Best Picture: “12 Years a Slave.”
* Actor: Matthew McConaughey, “Dallas Buyers Club.”
* Actress: Cate Blanchett, “Blue Jasmine.”
* Supporting Actor: Jared Leto, “Dallas Buyers Club.”
* Supporting Actress: Lupita Nyong’o, “12 Years a Slave.”
* Directing: Alfonso Cuaron, “Gravity.”
* Foreign Language Film: “The Great Beauty,” Italy.
* Adapted Screenplay: John Ridley, “12 Years a Slave.”
* Original Screenplay: Spike Jonze, “Her.”
* Animated Feature Film: “Frozen.”
* Production Design: “The Great Gatsby.”
* Cinematography: “Gravity.”
* Sound Mixing: “Gravity.”
* Sound Editing: “Gravity.”
* Original Score: “Gravity,” Steven Price.
* Original Song: “Let It Go” from “Frozen.”
* Costume: “The Great Gatsby.”
* Makeup and Hairstyling: “Dallas Buyers Club.”
* Animated Short Film: “Mr. Hublot.”
* Documentary Feature: “20 Feet from Stardom.”
* Documentary (short subject): “The Lady in Number 6: Music Saved My Life.”
* Film Editing: “Gravity.”
* Live Action Short Film: “Helium.”
* Visual Effects: “Gravity.”
Honorary Oscars: Peter W. Anderson, Film-processing labs over past century, Angelina Jolie, Angela Lansbury, Steve Martin,Piero Tosi.
Blanchett: It’s Not Easy Being Front-Runner: Winning acting honors at other major awards shows didn’t make the Oscars ceremony any easier for Cate Blanchett.
The night figured to be a coronation for the actress, who’d won best actress honors at the Screen Actors Guild, Golden Globe Awards and other shows for her role in “Blue Jasmine.” Instead, the prospect of waiting until nearly the end of Sunday’s ceremony proved stressful for the two-time Oscar winner.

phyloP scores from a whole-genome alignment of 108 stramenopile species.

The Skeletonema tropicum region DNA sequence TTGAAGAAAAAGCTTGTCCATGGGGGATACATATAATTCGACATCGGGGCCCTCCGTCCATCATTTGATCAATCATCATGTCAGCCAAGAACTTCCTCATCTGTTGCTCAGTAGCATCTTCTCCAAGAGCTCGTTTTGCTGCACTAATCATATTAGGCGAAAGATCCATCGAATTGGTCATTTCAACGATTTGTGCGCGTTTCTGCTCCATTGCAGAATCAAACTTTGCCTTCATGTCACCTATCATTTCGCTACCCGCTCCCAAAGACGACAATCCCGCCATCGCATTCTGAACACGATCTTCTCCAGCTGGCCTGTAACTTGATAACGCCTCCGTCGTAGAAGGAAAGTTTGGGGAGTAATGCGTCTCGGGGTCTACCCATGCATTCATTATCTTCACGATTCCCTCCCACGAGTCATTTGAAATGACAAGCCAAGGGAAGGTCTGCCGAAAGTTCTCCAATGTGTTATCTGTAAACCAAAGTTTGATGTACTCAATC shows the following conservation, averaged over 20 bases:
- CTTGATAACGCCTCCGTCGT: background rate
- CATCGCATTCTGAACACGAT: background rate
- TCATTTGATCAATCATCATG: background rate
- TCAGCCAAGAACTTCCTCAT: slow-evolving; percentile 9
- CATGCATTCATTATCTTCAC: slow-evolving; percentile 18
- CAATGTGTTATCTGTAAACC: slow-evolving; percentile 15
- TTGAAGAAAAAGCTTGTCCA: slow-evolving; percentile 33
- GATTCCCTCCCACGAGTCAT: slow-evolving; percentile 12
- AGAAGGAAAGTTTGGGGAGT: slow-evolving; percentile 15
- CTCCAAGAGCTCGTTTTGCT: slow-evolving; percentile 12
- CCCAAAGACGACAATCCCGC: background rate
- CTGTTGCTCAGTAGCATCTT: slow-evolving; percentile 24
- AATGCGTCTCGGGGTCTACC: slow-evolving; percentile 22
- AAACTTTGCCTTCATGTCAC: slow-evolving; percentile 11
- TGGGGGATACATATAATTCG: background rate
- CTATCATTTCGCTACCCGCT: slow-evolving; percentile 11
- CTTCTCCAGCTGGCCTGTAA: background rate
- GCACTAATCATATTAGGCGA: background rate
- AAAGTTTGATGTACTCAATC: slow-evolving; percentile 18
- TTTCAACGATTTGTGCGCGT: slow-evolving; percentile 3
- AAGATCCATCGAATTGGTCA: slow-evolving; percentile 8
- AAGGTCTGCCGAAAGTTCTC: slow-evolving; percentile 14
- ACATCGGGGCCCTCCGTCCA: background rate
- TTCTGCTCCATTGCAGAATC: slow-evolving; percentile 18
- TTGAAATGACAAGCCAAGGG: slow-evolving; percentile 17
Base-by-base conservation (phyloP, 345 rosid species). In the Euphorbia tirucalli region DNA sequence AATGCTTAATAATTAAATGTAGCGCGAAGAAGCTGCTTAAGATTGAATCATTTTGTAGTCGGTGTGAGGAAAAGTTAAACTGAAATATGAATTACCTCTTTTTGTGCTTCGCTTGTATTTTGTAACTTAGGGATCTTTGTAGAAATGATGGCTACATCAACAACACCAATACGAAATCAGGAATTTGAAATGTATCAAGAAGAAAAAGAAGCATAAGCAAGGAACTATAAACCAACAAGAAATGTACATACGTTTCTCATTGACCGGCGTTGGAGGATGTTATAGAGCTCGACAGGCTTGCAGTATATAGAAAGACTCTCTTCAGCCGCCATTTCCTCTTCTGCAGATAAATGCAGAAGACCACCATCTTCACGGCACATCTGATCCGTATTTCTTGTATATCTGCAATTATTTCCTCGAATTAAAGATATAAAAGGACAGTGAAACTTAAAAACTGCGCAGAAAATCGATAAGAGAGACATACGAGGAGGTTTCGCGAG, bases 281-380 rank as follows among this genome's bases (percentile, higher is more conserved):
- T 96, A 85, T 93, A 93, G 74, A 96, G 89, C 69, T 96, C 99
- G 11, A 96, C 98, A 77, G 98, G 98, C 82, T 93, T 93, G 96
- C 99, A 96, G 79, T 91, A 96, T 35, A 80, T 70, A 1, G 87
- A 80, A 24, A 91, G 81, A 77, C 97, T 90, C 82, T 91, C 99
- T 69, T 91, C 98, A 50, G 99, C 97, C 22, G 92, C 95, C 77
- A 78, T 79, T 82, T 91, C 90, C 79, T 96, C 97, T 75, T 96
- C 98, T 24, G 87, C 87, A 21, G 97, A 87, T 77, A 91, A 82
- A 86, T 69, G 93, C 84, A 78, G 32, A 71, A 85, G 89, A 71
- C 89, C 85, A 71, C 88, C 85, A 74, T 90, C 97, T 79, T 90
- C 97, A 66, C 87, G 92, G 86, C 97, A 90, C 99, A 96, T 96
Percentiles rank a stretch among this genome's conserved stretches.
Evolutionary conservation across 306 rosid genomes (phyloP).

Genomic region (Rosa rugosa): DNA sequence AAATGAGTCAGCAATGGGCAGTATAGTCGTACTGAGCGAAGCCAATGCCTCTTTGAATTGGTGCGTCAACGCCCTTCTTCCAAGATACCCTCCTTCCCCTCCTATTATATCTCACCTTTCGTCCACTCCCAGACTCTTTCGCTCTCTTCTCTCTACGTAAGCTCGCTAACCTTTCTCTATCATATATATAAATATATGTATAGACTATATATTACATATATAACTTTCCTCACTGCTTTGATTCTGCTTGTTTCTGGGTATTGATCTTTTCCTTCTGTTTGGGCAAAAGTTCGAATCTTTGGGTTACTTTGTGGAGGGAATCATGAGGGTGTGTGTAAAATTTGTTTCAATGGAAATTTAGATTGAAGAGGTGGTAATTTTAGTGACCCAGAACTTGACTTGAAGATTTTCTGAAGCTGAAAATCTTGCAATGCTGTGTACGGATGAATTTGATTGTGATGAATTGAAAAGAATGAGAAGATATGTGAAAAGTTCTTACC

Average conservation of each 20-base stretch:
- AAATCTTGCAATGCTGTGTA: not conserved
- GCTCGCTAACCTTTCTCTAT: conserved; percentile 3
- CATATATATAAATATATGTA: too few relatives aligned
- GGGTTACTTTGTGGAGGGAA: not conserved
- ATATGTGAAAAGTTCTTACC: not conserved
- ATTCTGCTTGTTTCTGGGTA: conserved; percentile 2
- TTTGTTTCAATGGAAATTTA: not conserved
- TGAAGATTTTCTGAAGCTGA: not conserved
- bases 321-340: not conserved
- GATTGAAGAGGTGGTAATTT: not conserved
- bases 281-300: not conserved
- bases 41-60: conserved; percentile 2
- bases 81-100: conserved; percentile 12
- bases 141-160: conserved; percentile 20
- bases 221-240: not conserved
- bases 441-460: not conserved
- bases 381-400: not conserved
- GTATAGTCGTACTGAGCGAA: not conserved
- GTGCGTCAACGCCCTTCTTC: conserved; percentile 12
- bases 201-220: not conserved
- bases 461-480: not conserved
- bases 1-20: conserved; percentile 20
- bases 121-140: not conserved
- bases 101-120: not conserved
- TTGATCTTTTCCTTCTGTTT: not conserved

“It was an intense, unbearable pressure which I’m so glad is over,” Blanchett said after her win. “It has been every year.”
Blanchett, who has been nominated for acting Oscars five times, took a hiatus from films in recent years to focus on theater work. She won a best supporting actress Oscar in 2005 for “The Aviator.”
“Every year I watch this thing remotely and every year there are five, six, 10, 12 or 20 performances by women that I’m gob smacked by and inspired by,” she said. “And it gets whittled down to five. To be in conversation with those women by proxy ... that’s the privilege and the rest is just chocolate.”
Not Missing A Moment Of Oscar Glory: Jared Leto made sure he captured every aspect of his Oscar moment, going so far as to film the one-minute process it took to engrave his name on his best supporting actor trophy after the show.
Matthew McConaughey also dropped by the Oscar engraving station at the Governor’s Ball to have his name placed on his best actor trophy. He commemorated the moment with pictures of himself and his wife, Camila Alves McConaughey
Spike Jonze arrived at the engraving table just moments ahead of fellow Oscar winner Alfonso Cuaron.
“Hey, no cutting!” Jonze, the best original screenplay winner, joked before posing for photos with Cuaron, the best director winner.
Getting A Second Chance: The night was going so well for “Gravity” director Alfonso Cuaron that he didn’t bother making a speech during his first trip to the Oscars stage on Sunday.
He let his co-winner for best film editing take the limelight, only thanking his family backstage after he was prompted to do so by a reporter.
Fortunately for family relations, he got a second chance when he won the best director Oscar. By that point, the film had also won for cinematography, score, sound editing and mixing, and visual effects.
In addition to thanking his family, Cuaron offered special praise to Sandra Bullock (“the soul and heart of the film”).